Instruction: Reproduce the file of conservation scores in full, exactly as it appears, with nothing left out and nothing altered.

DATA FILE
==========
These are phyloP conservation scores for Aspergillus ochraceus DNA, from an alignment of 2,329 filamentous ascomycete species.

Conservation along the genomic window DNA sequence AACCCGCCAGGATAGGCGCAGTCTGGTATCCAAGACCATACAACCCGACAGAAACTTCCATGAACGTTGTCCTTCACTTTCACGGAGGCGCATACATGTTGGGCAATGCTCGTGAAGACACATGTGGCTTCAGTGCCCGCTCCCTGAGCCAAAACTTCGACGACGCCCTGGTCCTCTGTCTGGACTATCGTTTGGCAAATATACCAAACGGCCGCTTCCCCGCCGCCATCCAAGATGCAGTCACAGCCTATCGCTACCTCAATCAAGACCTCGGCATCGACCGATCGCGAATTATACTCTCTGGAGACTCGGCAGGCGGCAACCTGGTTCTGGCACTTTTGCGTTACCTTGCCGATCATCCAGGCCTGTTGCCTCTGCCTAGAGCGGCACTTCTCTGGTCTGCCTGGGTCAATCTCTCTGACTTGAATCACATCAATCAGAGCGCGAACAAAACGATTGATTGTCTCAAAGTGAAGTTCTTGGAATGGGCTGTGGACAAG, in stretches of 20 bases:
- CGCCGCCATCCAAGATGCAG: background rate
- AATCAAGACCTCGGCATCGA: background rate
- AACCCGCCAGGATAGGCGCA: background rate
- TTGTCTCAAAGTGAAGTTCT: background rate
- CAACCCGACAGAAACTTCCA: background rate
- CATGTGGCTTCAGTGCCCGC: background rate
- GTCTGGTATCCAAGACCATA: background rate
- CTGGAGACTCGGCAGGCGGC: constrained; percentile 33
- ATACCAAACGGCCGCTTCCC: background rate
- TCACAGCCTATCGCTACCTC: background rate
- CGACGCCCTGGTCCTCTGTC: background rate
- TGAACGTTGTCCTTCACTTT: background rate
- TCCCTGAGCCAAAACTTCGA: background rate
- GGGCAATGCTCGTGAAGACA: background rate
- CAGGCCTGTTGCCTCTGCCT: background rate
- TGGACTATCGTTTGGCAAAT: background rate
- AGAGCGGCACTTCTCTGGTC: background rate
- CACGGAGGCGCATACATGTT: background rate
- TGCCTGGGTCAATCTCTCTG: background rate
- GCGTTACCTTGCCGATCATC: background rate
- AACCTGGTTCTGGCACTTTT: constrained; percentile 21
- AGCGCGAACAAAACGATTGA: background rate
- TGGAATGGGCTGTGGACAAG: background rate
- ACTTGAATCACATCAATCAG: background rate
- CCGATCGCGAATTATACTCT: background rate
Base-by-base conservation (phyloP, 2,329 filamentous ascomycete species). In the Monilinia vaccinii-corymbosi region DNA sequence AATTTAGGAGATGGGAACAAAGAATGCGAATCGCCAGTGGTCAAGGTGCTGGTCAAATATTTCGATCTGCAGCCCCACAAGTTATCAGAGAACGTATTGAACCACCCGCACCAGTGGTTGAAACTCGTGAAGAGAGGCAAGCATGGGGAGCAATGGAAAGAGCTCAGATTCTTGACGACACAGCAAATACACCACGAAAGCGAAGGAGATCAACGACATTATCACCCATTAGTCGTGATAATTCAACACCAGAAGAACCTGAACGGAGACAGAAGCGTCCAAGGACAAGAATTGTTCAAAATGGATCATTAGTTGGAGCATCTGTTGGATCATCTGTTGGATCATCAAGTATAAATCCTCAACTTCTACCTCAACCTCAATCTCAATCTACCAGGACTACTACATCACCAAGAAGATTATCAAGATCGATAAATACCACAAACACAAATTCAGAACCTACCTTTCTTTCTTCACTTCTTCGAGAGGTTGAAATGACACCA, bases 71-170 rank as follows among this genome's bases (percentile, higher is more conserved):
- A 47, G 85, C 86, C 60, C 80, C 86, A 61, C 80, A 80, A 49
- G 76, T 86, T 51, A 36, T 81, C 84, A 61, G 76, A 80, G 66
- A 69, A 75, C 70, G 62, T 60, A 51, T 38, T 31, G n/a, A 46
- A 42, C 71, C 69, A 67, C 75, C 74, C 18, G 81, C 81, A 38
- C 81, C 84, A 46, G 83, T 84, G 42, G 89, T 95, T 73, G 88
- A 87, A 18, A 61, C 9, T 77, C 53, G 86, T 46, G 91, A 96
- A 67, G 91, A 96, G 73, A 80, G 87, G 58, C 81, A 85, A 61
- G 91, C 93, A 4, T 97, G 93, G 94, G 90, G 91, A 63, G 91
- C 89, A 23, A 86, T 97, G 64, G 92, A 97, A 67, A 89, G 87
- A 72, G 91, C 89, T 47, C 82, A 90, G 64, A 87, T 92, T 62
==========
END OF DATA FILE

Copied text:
These are phyloP conservation scores for Aspergillus ochraceus DNA, from an alignment of 2,329 filamentous ascomycete species.

Conservation along the genomic window DNA sequence AACCCGCCAGGATAGGCGCAGTCTGGTATCCAAGACCATACAACCCGACAGAAACTTCCATGAACGTTGTCCTTCACTTTCACGGAGGCGCATACATGTTGGGCAATGCTCGTGAAGACACATGTGGCTTCAGTGCCCGCTCCCTGAGCCAAAACTTCGACGACGCCCTGGTCCTCTGTCTGGACTATCGTTTGGCAAATATACCAAACGGCCGCTTCCCCGCCGCCATCCAAGATGCAGTCACAGCCTATCGCTACCTCAATCAAGACCTCGGCATCGACCGATCGCGAATTATACTCTCTGGAGACTCGGCAGGCGGCAACCTGGTTCTGGCACTTTTGCGTTACCTTGCCGATCATCCAGGCCTGTTGCCTCTGCCTAGAGCGGCACTTCTCTGGTCTGCCTGGGTCAATCTCTCTGACTTGAATCACATCAATCAGAGCGCGAACAAAACGATTGATTGTCTCAAAGTGAAGTTCTTGGAATGGGCTGTGGACAAG, in stretches of 20 bases:
- CGCCGCCATCCAAGATGCAG: background rate
- AATCAAGACCTCGGCATCGA: background rate
- AACCCGCCAGGATAGGCGCA: background rate
- TTGTCTCAAAGTGAAGTTCT: background rate
- CAACCCGACAGAAACTTCCA: background rate
- CATGTGGCTTCAGTGCCCGC: background rate
- GTCTGGTATCCAAGACCATA: background rate
- CTGGAGACTCGGCAGGCGGC: constrained; percentile 33
- ATACCAAACGGCCGCTTCCC: background rate
- TCACAGCCTATCGCTACCTC: background rate
- CGACGCCCTGGTCCTCTGTC: background rate
- TGAACGTTGTCCTTCACTTT: background rate
- TCCCTGAGCCAAAACTTCGA: background rate
- GGGCAATGCTCGTGAAGACA: background rate
- CAGGCCTGTTGCCTCTGCCT: background rate
- TGGACTATCGTTTGGCAAAT: background rate
- AGAGCGGCACTTCTCTGGTC: background rate
- CACGGAGGCGCATACATGTT: background rate
- TGCCTGGGTCAATCTCTCTG: background rate
- GCGTTACCTTGCCGATCATC: background rate
- AACCTGGTTCTGGCACTTTT: constrained; percentile 21
- AGCGCGAACAAAACGATTGA: background rate
- TGGAATGGGCTGTGGACAAG: background rate
- ACTTGAATCACATCAATCAG: background rate
- CCGATCGCGAATTATACTCT: background rate
Base-by-base conservation (phyloP, 2,329 filamentous ascomycete species). In the Monilinia vaccinii-corymbosi region DNA sequence AATTTAGGAGATGGGAACAAAGAATGCGAATCGCCAGTGGTCAAGGTGCTGGTCAAATATTTCGATCTGCAGCCCCACAAGTTATCAGAGAACGTATTGAACCACCCGCACCAGTGGTTGAAACTCGTGAAGAGAGGCAAGCATGGGGAGCAATGGAAAGAGCTCAGATTCTTGACGACACAGCAAATACACCACGAAAGCGAAGGAGATCAACGACATTATCACCCATTAGTCGTGATAATTCAACACCAGAAGAACCTGAACGGAGACAGAAGCGTCCAAGGACAAGAATTGTTCAAAATGGATCATTAGTTGGAGCATCTGTTGGATCATCTGTTGGATCATCAAGTATAAATCCTCAACTTCTACCTCAACCTCAATCTCAATCTACCAGGACTACTACATCACCAAGAAGATTATCAAGATCGATAAATACCACAAACACAAATTCAGAACCTACCTTTCTTTCTTCACTTCTTCGAGAGGTTGAAATGACACCA, bases 71-170 rank as follows among this genome's bases (percentile, higher is more conserved):
- A 47, G 85, C 86, C 60, C 80, C 86, A 61, C 80, A 80, A 49
- G 76, T 86, T 51, A 36, T 81, C 84, A 61, G 76, A 80, G 66
- A 69, A 75, C 70, G 62, T 60, A 51, T 38, T 31, G n/a, A 46
- A 42, C 71, C 69, A 67, C 75, C 74, C 18, G 81, C 81, A 38
- C 81, C 84, A 46, G 83, T 84, G 42, G 89, T 95, T 73, G 88
- A 87, A 18, A 61, C 9, T 77, C 53, G 86, T 46, G 91, A 96
- A 67, G 91, A 96, G 73, A 80, G 87, G 58, C 81, A 85, A 61
- G 91, C 93, A 4, T 97, G 93, G 94, G 90, G 91, A 63, G 91
- C 89, A 23, A 86, T 97, G 64, G 92, A 97, A 67, A 89, G 87
- A 72, G 91, C 89, T 47, C 82, A 90, G 64, A 87, T 92, T 62